Retiring the Singleton Pattern, Concrete Suggestions for What to Use Instead

By Pete Muldoon

“The worst part of this whole topic is that the people who hate singletons rarely give concrete suggestions for what to use instead.”

In this talk, we will explore just such an approach for replacing the Singleton pattern in large codebases.

It is easy to slip into the pattern of creating singletons - particularly in large legacy code bases - where low level functions need to propagate side effects like database updates, IPC etc.

Passing parameters down long function call chains can be daunting in terms of scope of change required in a large codebase.

Additionally, users calling a long established API in legacy code are frequently unwilling to change their calls to supplement the current data being passed in.

After briefly reviewing a classic singleton approach to a typical problem – sending requests to a server – and it associated drawbacks.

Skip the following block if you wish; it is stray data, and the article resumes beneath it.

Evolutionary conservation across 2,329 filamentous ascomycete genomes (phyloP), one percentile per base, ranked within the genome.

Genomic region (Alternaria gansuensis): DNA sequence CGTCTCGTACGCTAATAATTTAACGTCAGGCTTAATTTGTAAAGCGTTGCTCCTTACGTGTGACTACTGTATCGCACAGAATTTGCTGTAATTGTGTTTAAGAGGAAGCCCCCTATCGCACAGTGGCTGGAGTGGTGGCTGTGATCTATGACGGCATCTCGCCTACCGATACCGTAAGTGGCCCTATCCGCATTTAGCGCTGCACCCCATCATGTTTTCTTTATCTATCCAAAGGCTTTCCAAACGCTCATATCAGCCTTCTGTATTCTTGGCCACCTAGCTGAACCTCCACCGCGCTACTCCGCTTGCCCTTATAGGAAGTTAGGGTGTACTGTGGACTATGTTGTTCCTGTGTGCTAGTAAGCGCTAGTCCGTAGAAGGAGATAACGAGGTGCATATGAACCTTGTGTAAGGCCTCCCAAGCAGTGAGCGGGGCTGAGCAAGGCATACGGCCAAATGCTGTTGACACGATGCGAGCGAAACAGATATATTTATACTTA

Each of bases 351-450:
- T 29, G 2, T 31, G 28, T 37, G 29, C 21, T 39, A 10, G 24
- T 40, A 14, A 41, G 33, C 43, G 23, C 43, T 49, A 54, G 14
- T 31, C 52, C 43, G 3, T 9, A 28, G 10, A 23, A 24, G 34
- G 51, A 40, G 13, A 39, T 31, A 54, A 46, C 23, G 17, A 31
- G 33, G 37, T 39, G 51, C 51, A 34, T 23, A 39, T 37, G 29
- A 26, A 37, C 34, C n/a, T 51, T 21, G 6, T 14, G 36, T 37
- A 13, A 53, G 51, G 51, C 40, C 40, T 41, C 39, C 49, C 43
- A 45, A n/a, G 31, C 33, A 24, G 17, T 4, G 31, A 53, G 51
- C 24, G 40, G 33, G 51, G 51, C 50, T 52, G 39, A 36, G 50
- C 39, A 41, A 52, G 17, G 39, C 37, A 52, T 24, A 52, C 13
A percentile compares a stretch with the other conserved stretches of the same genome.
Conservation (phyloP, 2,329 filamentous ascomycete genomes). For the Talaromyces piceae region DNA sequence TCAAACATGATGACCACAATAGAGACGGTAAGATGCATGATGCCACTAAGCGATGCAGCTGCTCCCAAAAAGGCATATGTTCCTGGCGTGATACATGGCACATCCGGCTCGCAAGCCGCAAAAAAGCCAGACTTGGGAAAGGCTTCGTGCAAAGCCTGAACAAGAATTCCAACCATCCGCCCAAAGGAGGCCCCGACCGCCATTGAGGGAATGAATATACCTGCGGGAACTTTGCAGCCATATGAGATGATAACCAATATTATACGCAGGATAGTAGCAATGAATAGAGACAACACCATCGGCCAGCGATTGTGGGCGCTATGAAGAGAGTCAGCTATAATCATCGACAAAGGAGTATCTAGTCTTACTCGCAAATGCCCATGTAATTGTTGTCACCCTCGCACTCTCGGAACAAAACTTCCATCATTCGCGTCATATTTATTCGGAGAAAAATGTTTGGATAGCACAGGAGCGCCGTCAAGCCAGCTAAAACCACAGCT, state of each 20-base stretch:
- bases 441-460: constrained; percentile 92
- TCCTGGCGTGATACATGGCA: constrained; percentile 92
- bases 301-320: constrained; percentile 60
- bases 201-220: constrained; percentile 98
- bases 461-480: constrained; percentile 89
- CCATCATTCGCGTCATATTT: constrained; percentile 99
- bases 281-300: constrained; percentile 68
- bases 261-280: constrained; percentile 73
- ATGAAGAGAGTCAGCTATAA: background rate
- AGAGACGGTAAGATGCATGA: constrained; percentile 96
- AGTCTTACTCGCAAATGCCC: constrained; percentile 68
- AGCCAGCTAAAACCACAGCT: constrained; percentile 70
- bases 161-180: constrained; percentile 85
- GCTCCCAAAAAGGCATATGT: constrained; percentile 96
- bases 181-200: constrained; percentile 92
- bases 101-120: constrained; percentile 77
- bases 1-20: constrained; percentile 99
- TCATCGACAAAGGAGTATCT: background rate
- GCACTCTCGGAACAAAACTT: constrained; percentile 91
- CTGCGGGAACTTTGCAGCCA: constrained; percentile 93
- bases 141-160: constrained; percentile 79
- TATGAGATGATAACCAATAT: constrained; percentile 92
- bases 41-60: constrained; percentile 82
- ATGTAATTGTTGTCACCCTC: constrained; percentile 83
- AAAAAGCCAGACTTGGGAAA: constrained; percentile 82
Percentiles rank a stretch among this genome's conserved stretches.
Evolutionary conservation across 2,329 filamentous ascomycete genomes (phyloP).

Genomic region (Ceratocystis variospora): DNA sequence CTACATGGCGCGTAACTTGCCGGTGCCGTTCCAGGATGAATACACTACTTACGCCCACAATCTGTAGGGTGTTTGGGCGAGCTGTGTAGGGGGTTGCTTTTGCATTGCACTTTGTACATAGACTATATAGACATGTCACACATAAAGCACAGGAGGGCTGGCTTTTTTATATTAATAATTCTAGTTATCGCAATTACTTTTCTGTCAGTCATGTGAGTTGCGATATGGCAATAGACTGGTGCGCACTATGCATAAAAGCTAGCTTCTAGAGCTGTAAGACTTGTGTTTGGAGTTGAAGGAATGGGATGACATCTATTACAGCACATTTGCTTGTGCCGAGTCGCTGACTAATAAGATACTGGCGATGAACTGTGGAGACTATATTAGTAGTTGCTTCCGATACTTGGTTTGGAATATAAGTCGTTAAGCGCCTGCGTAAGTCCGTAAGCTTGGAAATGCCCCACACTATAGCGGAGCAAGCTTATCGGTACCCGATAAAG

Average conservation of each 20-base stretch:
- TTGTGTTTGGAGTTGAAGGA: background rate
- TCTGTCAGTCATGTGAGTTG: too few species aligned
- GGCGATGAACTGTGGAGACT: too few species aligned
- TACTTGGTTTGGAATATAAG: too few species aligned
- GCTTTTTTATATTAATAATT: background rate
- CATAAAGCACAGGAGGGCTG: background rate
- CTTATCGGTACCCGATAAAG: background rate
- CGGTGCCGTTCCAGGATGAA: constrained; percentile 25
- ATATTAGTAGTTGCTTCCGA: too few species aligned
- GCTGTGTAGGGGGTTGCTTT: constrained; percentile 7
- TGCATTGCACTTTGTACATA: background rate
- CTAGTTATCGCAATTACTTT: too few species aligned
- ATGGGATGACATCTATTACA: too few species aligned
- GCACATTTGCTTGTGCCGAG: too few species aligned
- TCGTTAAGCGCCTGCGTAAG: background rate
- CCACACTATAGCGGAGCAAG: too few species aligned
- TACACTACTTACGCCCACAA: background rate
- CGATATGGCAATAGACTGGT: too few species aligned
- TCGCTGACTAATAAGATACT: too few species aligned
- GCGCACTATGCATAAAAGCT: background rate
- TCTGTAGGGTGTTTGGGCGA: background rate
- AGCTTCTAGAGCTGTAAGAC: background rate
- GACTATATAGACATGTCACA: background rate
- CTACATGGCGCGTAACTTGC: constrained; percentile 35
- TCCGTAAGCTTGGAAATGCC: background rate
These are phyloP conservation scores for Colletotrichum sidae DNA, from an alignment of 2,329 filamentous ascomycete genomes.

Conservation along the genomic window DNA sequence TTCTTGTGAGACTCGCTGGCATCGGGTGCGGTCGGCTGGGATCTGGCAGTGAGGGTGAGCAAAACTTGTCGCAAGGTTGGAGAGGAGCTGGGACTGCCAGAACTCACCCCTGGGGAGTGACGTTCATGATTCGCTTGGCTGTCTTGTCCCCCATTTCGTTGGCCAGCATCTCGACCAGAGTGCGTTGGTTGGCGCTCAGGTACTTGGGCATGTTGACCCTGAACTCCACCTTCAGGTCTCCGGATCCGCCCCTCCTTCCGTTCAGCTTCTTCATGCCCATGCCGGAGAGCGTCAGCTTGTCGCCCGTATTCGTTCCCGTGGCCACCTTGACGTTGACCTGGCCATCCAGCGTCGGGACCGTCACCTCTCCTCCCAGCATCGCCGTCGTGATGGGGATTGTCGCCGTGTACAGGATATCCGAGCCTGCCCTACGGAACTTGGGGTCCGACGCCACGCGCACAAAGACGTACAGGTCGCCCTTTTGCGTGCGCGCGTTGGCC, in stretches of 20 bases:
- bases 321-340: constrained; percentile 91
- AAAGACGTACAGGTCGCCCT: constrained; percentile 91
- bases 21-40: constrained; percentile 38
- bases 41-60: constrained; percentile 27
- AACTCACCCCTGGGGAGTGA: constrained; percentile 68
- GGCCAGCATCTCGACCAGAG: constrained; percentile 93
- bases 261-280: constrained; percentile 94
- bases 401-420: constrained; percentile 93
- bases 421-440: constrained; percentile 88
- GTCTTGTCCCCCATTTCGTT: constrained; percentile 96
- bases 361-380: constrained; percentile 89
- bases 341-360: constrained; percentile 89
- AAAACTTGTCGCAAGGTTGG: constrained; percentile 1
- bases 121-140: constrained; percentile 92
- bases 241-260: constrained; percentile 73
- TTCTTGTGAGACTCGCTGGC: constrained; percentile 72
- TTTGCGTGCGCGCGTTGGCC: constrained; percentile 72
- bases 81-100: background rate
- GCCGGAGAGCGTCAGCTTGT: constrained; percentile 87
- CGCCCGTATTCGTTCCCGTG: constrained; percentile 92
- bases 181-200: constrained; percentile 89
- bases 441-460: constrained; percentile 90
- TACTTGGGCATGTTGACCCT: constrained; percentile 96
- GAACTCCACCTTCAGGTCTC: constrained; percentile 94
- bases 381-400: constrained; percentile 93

We will rework the example and replace the function’s internal singleton calls with calls to an explicitly passed in wrapper class. The extra information required for legacy users is injected via a custom default instance of the wrapper so that the users of the original function require no coding changes.

We will then show how the previously untestable function can now be subjected to unit testing via dependency injection.

This idea is later expanded to cover

  • keeping ABI stable

  • dealing with non-copyable types

  • dealing with delayed construction

  • dealing with Singleton dependency groupings

  • Initialization order of interdependent singletons, replacing error prone explicit intialization ordering with hard to misuse automatic initialization driven by the language.

  • Showing how the replacement pattern can be gradually introduced to a large code base instead of 'all at once'.

  • statefull grouping of dependencies.

  • Configuring long-lived Singleton replacement Objects

This alternative approach has been successfully employed in multiple areas in Bloomberg where developers believed there was no other feasible choice.